Inside Turner Studios

Turner Studios in Atlanta upgraded two postproduction sound design rooms for surround sound last year in response to the facility’s increased 5.1 workload. Located on the Techwood campus, the studio facilities provide comprehensive production and postproduction services to the Turner entertainment networks, of TBS, Inc.

In common with many of the 10 other audio post rooms at Turner Studios, says production engineer Erinn Thorp, the two upgraded sound design suites are console-less. “Everything is in the box now,” he explains. “As we designed the surround rooms, we said, can we manage to do this without a console?”
The answer came in the shape of two Martinsound add-on monitoring boxes. “We have MonitorMAX and MultiMAX units,” Thorp reports. “We needed a solution that would still work for stereo, because that’s still the majority of what we’re doing.”

The 5.1 monitor setups in both rooms are all Genelec. “We have 1032’s across the front, because we already had those for stereo, 1031’s in the rears, and a 7070A sub doing the bass management. The rears are in a reasonable place, because we try to let the producer have a reasonable soundfield, too.”

He comments, “I felt some sense of accomplishment that we managed to design and build those two rooms and didn’t need to buy a big console to pull that off. It means they’re more compatible with the other rooms.”

All 12 post rooms are outfitted with Pro Tools|HD systems. Apart from the sound design suites, the rest of the rooms are similarly configured for stereo work, says Thorp. “Two of them have Control 24’s. Two of them have Studer consoles. One room is dedicated to composing and music recording, so it faces into a recording studio space. Most of the rest just have a MonitorMAX; they don’t even have consoles.

“We have a couple of rooms with Pro Tools LE systems that may record VO or do off-line stuff.” On the picture side, he says, “There are 30-something Avid rooms.”

Turner Studios supports TBS, TNT, Turner South, Cartoon Network, Boomerang, and TCM, as well as its Latin American variants. Another major client is Turner Sports, a division that produces sports content for other Turner networks, including TNT, TBS, and Turner South.

It’s that sports content that is largely driving the demand for 5.1 services, according to engineering audio manager Jay Yeary. “The NBA is all done in 5.1, particularly special sporting events like the All-Star Game. The Eastern Conference Finals will all be 5.1. We’re pretty locked into NASCAR and baseball [in particular, the Atlanta Braves], and we’re talking about PGA events this year in 5.1. We’re moving to the point where we’re producing all our sports in surround, which is 5.1 wherever possible.”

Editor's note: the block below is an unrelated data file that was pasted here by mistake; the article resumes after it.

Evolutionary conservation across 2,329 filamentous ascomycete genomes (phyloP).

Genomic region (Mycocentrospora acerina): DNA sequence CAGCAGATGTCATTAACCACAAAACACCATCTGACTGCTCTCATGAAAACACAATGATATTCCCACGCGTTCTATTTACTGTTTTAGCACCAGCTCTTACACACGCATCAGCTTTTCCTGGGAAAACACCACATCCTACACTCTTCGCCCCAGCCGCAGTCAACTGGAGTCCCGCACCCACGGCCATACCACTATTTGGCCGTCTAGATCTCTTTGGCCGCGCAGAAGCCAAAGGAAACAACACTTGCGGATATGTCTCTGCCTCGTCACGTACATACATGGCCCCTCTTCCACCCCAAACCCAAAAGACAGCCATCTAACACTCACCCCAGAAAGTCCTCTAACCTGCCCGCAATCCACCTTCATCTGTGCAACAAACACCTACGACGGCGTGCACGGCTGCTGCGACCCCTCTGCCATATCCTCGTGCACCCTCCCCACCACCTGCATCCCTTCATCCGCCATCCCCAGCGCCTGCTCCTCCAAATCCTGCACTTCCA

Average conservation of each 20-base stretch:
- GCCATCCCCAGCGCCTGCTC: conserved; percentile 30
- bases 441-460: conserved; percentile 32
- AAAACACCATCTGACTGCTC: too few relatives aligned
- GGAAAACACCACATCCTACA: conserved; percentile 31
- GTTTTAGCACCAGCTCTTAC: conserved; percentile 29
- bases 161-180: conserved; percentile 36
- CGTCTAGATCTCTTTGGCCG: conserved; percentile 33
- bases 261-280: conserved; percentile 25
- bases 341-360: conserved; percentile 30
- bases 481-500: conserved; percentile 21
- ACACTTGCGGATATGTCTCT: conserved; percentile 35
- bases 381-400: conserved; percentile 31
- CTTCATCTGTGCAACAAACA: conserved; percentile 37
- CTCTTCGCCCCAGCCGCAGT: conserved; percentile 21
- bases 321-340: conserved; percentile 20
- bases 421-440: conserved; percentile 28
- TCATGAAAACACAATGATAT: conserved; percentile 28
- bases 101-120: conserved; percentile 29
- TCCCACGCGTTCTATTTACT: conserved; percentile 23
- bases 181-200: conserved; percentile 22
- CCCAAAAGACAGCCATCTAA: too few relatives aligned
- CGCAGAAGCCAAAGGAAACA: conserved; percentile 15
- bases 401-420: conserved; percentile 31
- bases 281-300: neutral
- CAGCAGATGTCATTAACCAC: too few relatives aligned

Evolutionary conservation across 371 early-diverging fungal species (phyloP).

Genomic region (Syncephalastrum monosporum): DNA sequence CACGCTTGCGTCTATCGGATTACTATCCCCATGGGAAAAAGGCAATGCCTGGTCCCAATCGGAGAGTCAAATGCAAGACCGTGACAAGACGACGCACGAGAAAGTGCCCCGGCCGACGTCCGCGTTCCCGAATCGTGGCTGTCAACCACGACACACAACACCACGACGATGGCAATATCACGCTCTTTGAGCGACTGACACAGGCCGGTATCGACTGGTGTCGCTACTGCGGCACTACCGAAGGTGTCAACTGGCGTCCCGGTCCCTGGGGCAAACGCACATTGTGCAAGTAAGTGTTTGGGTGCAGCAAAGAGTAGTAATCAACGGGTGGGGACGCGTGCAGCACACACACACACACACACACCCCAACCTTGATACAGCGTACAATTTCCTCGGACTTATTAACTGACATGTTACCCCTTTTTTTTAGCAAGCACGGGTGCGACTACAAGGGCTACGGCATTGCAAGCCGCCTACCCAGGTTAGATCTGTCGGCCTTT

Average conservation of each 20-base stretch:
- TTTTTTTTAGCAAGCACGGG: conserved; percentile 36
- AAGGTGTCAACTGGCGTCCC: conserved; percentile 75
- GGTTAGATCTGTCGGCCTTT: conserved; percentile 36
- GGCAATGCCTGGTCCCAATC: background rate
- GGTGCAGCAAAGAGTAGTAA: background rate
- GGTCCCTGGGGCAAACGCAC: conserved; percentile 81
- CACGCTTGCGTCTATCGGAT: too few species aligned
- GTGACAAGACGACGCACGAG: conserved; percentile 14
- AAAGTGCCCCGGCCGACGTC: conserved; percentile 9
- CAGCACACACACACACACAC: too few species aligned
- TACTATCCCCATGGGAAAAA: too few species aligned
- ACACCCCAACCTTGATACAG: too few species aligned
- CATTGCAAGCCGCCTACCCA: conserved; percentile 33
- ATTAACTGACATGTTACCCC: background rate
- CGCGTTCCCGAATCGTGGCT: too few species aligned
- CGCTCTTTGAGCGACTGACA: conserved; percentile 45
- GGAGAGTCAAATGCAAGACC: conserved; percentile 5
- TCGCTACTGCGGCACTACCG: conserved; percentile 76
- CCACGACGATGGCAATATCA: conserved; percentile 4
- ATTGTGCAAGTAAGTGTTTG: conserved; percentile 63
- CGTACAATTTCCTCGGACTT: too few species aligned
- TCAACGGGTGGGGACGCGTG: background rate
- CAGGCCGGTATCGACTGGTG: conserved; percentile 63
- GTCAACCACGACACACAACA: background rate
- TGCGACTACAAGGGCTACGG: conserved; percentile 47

Proportionally, there’s not a huge amount of 5.1 work being done, he admits. “As far as post goes, five percent might even be on the high end. At least our trucks, and the majority of the trucks that we rent for our live sporting events, are producing 5.1 in the field. We have two mobiles of our own, but that’s not enough to handle all the events that we do.”

The live production side of the operation comprises three main studios, says Thorp. “We’re up to three Studer D950 consoles dedicated to live production. Two of those rooms are equipped for surround — Genelec monitoring again. One room is the same as the post rooms — 1032’s and 1031’s — and the other has a slightly smaller system — 1029’s and a 7060A sub — because it’s a smaller room.”

As for workflow, “We’ll make a file in sound design, encode it as Dolby E, make a Dolby E WAV file, shoot it across the network to a server where the live production guys can load it into their digicart and play it out,” states Thorp. “We deliver 1080i video with Dolby E for the HD network, and a Dolby Pro Logic II version of the same mix for the Standard Def network to Network Operations, the people who run the broadcast operations center and master control. So we’re not mixing it twice and tying up two production rooms.”

Yeary says that audio data has been backed up since workstations were installed 10 or 12 years ago, and the company has now set up an asset management department. “We have a large music library, probably the largest in the southeast. It’s around 14,000 CDs from various music libraries. We provide music for the whole company, including CNN. Digitizing those onto a server will be a part of our asset management system.”

Surround Professional Magazine